19 September 2013Patents

Thailand updates patent examination guidelines

The Thai patent office has finished updating its guidelines for examining patents covering drugs and chemicals.

According to Nick Redfearn, deputy chief executive of law firm Rouse, who blogged on the topic, the guidelines are expected to be ready for September 30.

The updates are aimed at clarifying guidelines for Thai examiners, who have been held back in the past by unclear guidance that has contributed towards delays in examination and granting.

Such unclear guidelines were also said to lead to ‘evergreening’ of drug patents – a controversial subject in Thailand – Redfearn said.

“The new chemical and drug patent examination guidelines, expanded from the main patent examination guidelines, last updated in 2012, are aimed to set clearer and generally acceptable standards for examining patent applications filed in these fields and purposefully remove the current backlogs and ease concerns over patent ‘evergreening’.”

The updates follow several meetings at the Thai patent office between groups including drug manufacturers, practitioners and patent examiners.

According to Wongrat Ratanaprayul, Attorney-at-Law at Tilleke & Gibbins in Bangkok, the guidelines have been split into two sections covering the examination of patent and petty patent applications with regard to both chemicals and pharmaceuticals.

“The guidelines emphasise and reinforce the fundamental bases of patentability according to Section 5 of Patent Act B.E. 2522 (Thailand’s patent act),” Ratanaprayul told WIPR.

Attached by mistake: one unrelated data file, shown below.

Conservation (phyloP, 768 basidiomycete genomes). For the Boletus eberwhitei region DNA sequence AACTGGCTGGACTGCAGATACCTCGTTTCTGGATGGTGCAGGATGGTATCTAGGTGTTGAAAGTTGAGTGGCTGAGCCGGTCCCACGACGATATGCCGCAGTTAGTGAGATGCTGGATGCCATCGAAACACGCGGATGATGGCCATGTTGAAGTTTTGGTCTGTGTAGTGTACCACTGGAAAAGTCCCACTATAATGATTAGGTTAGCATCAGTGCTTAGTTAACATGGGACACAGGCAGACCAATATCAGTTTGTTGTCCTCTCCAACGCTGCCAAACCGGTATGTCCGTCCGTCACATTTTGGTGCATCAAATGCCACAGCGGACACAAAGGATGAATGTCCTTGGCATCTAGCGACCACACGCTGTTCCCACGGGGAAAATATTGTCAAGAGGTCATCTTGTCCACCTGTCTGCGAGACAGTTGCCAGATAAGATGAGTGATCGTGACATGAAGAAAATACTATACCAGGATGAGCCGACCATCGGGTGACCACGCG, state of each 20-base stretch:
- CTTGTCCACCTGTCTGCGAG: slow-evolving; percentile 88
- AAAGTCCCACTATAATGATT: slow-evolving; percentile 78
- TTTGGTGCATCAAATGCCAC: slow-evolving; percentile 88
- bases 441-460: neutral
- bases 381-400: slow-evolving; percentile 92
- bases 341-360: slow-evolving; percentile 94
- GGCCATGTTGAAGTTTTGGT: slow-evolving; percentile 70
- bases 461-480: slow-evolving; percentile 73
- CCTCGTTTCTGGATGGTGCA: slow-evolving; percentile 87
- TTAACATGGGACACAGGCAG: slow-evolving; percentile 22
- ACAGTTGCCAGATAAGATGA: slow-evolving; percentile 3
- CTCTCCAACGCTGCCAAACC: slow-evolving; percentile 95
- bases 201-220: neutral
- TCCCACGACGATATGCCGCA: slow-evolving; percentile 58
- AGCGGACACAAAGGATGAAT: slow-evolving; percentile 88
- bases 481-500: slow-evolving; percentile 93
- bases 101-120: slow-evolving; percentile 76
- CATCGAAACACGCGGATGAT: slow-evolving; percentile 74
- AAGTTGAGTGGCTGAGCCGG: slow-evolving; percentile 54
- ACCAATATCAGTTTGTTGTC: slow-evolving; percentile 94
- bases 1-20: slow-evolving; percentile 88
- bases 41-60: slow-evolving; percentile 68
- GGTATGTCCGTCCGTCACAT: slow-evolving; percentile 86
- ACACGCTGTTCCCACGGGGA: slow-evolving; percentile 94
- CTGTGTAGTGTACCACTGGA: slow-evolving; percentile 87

“This mentions that a patent may be granted only for an invention in respect of which the following conditions are satisfied, the invention is new, involves an inventive step and is capable of industrial application.”

Prateep Naboriboon, senior consultant & patent agent, also at Tilleke & Gibbins, claimed the new guidelines will be helpful to patent examiners by ensuring “a more consistent understanding of particular claimed subjects or claim structure.”

“In my opinion, however, the new guidelines will only have an impact on the preliminary examination.  In practice, the effectiveness of novelty and inventive step examination will not improve, as the examiner will still rely on foreign patent as a basis for grant, while the new guidelines will only limit the scope of allowable claims to be in line with the new public policy.”

The draft examination guidelines were drawn up on September 13.

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